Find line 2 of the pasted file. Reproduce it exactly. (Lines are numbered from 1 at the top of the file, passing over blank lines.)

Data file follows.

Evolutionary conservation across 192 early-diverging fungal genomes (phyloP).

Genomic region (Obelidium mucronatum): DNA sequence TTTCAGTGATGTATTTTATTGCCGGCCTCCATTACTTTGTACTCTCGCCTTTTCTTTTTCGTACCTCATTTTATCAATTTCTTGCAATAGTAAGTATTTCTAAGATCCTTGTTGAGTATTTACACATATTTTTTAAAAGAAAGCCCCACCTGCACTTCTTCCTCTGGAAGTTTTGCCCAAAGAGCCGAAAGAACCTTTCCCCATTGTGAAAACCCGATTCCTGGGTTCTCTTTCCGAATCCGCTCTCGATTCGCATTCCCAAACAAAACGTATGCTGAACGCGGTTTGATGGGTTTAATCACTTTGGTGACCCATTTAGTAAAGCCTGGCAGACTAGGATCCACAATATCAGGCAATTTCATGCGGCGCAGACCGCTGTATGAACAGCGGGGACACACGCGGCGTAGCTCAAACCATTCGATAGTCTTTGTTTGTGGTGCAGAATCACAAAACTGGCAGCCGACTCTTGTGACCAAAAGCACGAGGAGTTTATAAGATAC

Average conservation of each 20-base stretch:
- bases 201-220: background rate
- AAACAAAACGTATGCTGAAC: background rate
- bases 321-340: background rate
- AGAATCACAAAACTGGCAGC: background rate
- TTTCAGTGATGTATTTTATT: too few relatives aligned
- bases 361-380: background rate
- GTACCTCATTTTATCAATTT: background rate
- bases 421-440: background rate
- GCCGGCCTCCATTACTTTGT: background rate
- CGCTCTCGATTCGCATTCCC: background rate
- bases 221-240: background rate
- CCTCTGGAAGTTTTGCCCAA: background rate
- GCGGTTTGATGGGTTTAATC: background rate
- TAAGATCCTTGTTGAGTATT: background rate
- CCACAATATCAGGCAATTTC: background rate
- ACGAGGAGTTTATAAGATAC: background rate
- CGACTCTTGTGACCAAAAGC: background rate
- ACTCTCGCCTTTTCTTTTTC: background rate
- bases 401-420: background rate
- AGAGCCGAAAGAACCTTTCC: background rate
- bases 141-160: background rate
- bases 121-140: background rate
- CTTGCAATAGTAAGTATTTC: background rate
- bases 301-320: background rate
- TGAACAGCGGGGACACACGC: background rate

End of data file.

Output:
Genomic region (Obelidium mucronatum): DNA sequence TTTCAGTGATGTATTTTATTGCCGGCCTCCATTACTTTGTACTCTCGCCTTTTCTTTTTCGTACCTCATTTTATCAATTTCTTGCAATAGTAAGTATTTCTAAGATCCTTGTTGAGTATTTACACATATTTTTTAAAAGAAAGCCCCACCTGCACTTCTTCCTCTGGAAGTTTTGCCCAAAGAGCCGAAAGAACCTTTCCCCATTGTGAAAACCCGATTCCTGGGTTCTCTTTCCGAATCCGCTCTCGATTCGCATTCCCAAACAAAACGTATGCTGAACGCGGTTTGATGGGTTTAATCACTTTGGTGACCCATTTAGTAAAGCCTGGCAGACTAGGATCCACAATATCAGGCAATTTCATGCGGCGCAGACCGCTGTATGAACAGCGGGGACACACGCGGCGTAGCTCAAACCATTCGATAGTCTTTGTTTGTGGTGCAGAATCACAAAACTGGCAGCCGACTCTTGTGACCAAAAGCACGAGGAGTTTATAAGATAC